Posts Tagged ‘The Rolling Stones’

#108 – Aftermath (The Rolling Stones)

In 124-100, Top 150 on April 16, 2012 at 1:17 pm

The British version of Aftermath was release in 1966 by Decca records, followed by the U.S. version. I listened to the U.S. version of the album, since that is what is listed on the Rolling Stone list of Top 500 Albums of All Time.

It was a bit of a strange experience for me listening to this album, because I listened to it with all the general knowledge of the Stones being a great rock band. So I approached it from a different, and I must admit, biased mindset. It was interesting for me though because at first, I didn’t love it. My first thoughts, admittedly, were a bit of disappointment. These songs seemed so simple to me, but not in an exciting and powerful way. I had more of a feeling of “That’s it?”, and thinking the songs sounded more amateur than I expected (I feel like I’m saying musical blasphemy here…).

The more I played the album start to finish, and really listened to it (as opposed to putting it on in the background), the more I began to like it. Even as I’m writing this, its playing and I’m realizing how some of the songs I am starting to love more and more. Right now, “Under My Thumb” is playing, and I just love the marimba riff in the background that has this mellowed out tonal quality that also lightly softens the sound of the song.

From my understanding, this album was notable at the time of release because of the musical diversity and experimentation. The marimbas on “Under My Thumb” are a great example, however you can still hear the rock-blues base that the Rolling Stones built on. It was also the first album completely written by Mick Jagger and Keith Richards, which is pretty huge.

As a side note, I’m listening to this album right now wishing I had a vinyl copy and a record player here, because I feel like this album would be seriously phenomenal on vinyl.

The by the fourth or fifth song on this album, I began to recognize that the songs have this loose pattern of one catchy lines that’s followed by the songs main riff (as in “Doncha Bother Me”). I guess that kind of corresponds with the bluesy inspirations.

I also felt like I recognized tracks on this album, even though I can confidently say that I’ve never played it before (at least, not knowingly). I instantly recognized “Paint It Black” and the opening riff to the song, and the album, which immediately, I thought “Oh yeah, I know this…” The first side of the album was more familiar to me, although songs like “High And Dry” and “I Am Waiting” sounded familiar too. Actually, I really love the ho-hum, drifting, calm, repetitiveness of “I Am Waiting”, and how it really brings up those feelings of calm anticipation you experience when you wait for…anything!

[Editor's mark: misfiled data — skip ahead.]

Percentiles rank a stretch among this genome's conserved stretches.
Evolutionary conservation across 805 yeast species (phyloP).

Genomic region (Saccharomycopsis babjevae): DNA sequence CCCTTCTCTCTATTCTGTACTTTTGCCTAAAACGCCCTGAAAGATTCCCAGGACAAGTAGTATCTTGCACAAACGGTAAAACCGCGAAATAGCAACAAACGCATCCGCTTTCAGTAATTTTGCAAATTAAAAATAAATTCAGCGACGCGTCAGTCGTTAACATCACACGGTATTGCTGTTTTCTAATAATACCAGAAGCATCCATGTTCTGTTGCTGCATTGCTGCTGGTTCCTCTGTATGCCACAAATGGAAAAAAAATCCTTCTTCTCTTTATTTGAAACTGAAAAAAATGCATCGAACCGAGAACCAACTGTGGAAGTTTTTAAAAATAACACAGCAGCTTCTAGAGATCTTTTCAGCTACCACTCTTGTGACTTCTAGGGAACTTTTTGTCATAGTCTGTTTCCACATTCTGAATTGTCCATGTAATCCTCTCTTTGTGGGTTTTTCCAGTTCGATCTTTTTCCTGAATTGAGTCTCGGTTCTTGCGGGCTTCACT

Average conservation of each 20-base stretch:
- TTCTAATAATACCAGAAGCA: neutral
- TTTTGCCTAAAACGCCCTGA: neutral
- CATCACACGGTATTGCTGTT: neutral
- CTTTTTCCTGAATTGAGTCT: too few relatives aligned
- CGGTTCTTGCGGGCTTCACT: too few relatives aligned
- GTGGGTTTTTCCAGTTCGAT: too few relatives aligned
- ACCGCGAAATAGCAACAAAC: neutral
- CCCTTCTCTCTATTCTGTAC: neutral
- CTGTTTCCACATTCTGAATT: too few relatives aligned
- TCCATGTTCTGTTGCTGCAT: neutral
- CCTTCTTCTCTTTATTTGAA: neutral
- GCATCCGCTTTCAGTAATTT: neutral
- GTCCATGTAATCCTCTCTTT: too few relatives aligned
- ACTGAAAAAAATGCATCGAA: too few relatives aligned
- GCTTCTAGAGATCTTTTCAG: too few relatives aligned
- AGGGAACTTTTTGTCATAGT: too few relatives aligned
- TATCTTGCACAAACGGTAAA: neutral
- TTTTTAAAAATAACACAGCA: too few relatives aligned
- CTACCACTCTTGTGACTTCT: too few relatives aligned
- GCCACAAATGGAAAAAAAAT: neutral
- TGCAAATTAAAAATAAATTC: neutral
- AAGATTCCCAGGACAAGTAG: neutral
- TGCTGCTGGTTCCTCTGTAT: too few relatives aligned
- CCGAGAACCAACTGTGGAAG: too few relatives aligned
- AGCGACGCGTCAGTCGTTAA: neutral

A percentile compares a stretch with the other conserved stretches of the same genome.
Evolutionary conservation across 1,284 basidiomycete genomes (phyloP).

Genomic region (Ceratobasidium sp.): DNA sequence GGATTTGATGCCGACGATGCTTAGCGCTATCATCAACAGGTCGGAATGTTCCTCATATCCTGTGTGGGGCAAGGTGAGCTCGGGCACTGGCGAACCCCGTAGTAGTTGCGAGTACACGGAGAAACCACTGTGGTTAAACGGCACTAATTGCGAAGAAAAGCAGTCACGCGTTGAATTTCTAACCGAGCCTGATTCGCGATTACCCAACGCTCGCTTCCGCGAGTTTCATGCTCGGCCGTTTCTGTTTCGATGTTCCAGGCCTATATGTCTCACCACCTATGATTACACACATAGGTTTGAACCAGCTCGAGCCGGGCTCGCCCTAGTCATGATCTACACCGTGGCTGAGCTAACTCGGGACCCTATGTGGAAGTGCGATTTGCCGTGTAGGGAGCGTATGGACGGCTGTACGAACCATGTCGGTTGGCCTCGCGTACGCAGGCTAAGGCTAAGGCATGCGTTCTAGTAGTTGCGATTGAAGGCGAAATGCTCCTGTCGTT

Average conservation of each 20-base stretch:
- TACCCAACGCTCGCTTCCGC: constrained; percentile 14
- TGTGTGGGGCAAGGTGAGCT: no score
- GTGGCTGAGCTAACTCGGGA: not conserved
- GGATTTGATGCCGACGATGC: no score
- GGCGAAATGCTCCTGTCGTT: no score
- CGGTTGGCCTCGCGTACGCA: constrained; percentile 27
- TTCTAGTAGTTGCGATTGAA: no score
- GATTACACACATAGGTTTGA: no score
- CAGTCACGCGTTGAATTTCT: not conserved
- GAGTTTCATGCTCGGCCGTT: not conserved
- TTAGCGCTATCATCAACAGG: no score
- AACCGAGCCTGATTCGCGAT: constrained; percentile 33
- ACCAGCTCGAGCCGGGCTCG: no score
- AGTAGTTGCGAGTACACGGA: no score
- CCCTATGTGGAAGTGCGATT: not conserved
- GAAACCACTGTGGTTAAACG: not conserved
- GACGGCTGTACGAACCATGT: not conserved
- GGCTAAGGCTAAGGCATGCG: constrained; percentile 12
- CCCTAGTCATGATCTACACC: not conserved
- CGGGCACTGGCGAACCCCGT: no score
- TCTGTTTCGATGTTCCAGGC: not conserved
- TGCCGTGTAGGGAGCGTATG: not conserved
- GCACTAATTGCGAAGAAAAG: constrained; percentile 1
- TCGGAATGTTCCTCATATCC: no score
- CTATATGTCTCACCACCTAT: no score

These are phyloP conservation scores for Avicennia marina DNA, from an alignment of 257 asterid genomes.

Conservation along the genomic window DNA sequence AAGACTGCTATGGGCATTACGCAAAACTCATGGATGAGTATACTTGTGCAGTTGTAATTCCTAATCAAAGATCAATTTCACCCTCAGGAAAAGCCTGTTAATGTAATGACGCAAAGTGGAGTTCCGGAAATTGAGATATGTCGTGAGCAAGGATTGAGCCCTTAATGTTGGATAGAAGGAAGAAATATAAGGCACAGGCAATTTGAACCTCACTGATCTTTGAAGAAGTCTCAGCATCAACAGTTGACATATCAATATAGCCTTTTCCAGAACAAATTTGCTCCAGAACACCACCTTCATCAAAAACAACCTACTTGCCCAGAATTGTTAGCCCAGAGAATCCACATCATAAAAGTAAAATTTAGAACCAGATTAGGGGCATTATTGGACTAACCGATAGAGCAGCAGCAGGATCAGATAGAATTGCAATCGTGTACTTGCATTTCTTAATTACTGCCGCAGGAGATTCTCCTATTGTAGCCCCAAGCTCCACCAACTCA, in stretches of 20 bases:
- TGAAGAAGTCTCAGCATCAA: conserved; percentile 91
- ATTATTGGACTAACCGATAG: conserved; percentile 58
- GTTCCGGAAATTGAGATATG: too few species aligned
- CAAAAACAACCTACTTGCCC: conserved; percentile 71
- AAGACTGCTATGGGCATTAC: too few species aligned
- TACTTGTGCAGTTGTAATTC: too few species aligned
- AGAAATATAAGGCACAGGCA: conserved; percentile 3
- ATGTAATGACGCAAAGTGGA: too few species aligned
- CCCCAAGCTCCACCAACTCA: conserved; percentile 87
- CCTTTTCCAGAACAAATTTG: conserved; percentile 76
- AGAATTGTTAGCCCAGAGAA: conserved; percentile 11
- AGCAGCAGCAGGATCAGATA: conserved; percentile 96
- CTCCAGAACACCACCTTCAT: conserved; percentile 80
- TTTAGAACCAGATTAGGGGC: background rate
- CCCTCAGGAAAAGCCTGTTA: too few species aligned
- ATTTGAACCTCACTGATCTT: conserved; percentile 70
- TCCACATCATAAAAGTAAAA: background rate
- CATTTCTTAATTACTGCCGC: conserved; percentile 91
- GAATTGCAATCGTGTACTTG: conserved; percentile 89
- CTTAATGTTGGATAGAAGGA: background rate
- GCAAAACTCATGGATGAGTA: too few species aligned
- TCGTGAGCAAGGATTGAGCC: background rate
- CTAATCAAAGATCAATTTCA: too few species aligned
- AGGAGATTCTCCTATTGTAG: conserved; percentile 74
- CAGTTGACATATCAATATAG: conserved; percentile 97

I’m happy to finally have listened to this album – my first second full Rolling Stones album. So now, tell me…what memories do you have of this album? What does it remind you of?

Track Listing

Side One

  1. Paint It Black
  2. Stupid Girl
  3. Lady Jane
  4. Under My Thumb
  5. Doncha Bother Me
  6. Think

Side Two

  1. Flight 505
  2. High And Dry
  3. It’s Not Easy
  4. I Am Waiting
  5. Going Home

#114 – Out of Our Heads (The Rolling Stones)

In 124-100, Top 150 on January 2, 2012 at 11:00 am

U.S. album art for the 1965-release of "Out of Our Heads" by The Rolling Stones

I know nothing about The Rolling Stones. Seriously, nothing. I had this idea in my head that when I listened to my first full album by one of the most iconic bands in history, I would have this incredible musical experience, like some wave of musical realization and ecstasy would hit me and take me to music-dreamy-land.

It didn’t.

There are a few tracks on Out of Our heads that popped for me, but overall, I wasn’t blown away. I feel like I’m committing a sin by saying that, but its true. Now, this was The Rolling Stones’ fourth U.S. album, released on July 30, 1965, and it included 5 cover songs and 7 original tracks. My guess is that the Stones continued to evolve over their subsequent years together. For me, tracks like “Mercy, Mercy” and “The Last Time” have that incredible, classic, analog-rock sound that has a special sweet-spot that can’t quite be replicated with the same rawness. And of course, tunes like “Satisfaction” are classic, right? Everyone knows that famous song. In fact, this album made it to the top of the charts in the U.S. because of songs like “The Last Time” and “Satisfaction”. After the U.K. release of the album, which was in September 1965, Out of Our Heads made it to the number 2 spot in the charts, right behind The Beatles’ Help!.